This is the first in a series on basic cooking skills and making things from scratch. If you have a kitchen skill you’d like me to cover in this series, be sure to leave a comment below!
Entering the world of “real food” on the Internet can be overwhelming. There are many opinions about what qualifies, and what’s the best, and what you should and should not do, but one thing that most of the real food world agrees on is that making things from scratch is a good idea. Some of those things are complicated. Some of those things take a lot of time and effort. This is not one of those things. Making your own vegetable broth takes about 10 minutes of hands on work (and that’s split between a couple different times!). You can do this.
Start by labeling a large freezer bag “Broth Bag”. Any time you peel or chop vegetables, put the peelings and extra bits in here, and keep it in the freezer. The exception is if something is going bad. Don’t save the funky bits. If you’re not sure you want to do this, did I mention that homemade vegetable broth is free? You’re using up bits that were going to get thrown out anyways.
Almost any vegetable will work! These are the ones we use most commonly:
- Carrot peels and ends
- Onion peels
- Celery ends and leaves
- Butternut or acorn squash peels and stems
- Pepper tops
- Ends of zucchini or other squash
About the only ones to avoid are potato peels, because they make the broth really starchy and weird. Once the bag is full, it’s time to make broth!
You don’t need much equipment to make your own broth either:
- A crockpot or large stock pot (depending on the method you choose – more on that below)
- Something to store the finished broth in – I use some old coconut oil jars and pyrex containers
- A way to strain the broth – I use a mesh sieve like this one
- Something to hold the bits you strain out until they cool off – I just use a smaller pot
Optional, but helpful:
- A large pyrex measuring cup to get smaller quantities of broth out of the pot for easier pouring (but you could use a ladle also)
- A funnel to keep the broth going in the jars/containers and not all over the counter – I use this one that came with my canning gear
Crockpot Method: Dump your broth bag into your crockpot (no need to thaw first). Fill the crockpot with water until almost full, about 1/2 inch from the top. Add 1 tsp. salt, a good sprinkle of black pepper, 1/2 tsp. garlic powder, and 1/2 tsp. dill weed. You really only need the salt, but the rest of the seasonings help round out the flavor.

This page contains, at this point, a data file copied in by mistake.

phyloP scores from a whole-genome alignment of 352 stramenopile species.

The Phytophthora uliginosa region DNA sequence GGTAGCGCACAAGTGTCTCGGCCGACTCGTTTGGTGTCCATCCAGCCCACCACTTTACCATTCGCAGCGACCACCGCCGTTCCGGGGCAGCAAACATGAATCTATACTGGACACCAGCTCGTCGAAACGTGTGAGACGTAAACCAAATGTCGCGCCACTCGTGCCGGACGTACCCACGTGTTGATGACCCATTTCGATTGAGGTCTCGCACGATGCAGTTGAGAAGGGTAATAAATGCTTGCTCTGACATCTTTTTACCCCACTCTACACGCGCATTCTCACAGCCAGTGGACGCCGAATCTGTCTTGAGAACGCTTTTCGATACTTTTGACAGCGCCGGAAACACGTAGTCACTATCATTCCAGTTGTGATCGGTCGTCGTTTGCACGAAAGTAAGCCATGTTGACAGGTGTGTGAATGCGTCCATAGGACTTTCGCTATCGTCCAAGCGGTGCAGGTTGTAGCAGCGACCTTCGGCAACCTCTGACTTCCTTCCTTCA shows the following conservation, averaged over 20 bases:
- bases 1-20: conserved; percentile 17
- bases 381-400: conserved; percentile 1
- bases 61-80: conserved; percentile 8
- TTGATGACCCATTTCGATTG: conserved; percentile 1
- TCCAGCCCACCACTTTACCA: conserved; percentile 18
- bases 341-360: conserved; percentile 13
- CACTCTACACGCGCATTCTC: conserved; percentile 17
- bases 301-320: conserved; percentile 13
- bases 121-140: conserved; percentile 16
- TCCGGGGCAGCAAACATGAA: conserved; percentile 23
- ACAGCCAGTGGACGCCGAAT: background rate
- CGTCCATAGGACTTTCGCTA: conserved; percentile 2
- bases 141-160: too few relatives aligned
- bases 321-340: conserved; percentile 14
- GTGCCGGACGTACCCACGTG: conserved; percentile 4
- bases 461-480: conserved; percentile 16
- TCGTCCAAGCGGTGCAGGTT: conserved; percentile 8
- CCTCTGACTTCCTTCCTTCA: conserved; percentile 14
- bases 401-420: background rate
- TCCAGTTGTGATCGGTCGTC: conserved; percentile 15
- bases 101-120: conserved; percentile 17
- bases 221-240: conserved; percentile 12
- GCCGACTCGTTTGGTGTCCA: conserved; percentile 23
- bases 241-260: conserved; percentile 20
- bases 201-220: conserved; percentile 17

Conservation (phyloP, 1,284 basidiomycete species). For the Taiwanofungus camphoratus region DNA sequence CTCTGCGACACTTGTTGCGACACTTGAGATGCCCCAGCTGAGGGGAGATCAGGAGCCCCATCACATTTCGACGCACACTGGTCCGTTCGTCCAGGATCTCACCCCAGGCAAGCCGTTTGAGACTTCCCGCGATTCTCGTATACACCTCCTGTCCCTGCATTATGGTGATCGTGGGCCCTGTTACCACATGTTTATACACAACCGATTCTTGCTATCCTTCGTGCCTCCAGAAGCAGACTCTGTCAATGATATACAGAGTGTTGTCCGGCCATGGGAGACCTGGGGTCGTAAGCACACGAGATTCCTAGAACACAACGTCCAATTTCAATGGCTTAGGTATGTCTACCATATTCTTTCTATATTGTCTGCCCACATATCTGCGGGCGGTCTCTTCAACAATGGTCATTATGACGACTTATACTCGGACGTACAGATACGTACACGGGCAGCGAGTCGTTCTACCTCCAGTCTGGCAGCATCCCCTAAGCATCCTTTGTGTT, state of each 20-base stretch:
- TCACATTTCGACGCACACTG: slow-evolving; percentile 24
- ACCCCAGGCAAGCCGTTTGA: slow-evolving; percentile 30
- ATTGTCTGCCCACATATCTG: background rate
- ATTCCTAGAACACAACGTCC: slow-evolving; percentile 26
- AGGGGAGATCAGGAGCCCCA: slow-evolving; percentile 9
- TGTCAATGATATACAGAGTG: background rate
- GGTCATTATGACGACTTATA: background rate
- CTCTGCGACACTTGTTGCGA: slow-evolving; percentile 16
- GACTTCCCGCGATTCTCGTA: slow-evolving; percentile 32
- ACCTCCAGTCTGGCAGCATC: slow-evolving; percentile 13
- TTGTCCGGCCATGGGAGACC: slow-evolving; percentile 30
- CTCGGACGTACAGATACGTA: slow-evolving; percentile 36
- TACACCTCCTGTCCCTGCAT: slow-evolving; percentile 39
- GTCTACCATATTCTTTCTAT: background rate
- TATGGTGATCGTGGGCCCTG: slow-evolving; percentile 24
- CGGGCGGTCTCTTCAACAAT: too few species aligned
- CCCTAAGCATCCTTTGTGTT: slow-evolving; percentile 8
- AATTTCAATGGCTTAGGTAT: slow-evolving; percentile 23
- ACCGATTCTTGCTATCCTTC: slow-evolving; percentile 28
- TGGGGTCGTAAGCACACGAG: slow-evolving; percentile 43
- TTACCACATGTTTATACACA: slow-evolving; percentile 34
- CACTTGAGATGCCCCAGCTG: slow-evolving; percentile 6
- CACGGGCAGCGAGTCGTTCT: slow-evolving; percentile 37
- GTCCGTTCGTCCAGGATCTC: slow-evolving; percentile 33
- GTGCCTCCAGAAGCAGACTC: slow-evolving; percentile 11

Cook on low all day long, at least 8 hours. I usually start it in the morning after breakfast, and strain it after dinner. Or you can also start it in the evening, and strain it the next morning. Whatever is easiest for you!
Stovetop Method: Dump your broth bag into a large stockpot and fill with water until almost full, about 1 inch from the top. Use the same seasonings as listed in the crockpot method. Cover and heat to boiling, then lower to a simmer for 1-2 hours. The longer you simmer, the more flavor you’ll have. But you have to babysit this one a little bit more to make sure the water level doesn’t go down too much. Otherwise that kind of defeats the purpose. This is why I almost always go with the crockpot method.
Both: Once the broth has cooled a bit, use your sieve to scoop out a good portion of the veggie bits. Then, using a ladle or pyrex measuring cup, scoop out more broth and pour through the sieve into your storage container. Repeat until you’re out of broth. Cool completely on the counter, then label and store in the refrigerator. Use or freeze within one week. (Important: If you go to freeze your broth, take the lid off while it initially freezes to account for expansion! You don’t want to break your jars!)
Do you make your own broth? Tell me about it!
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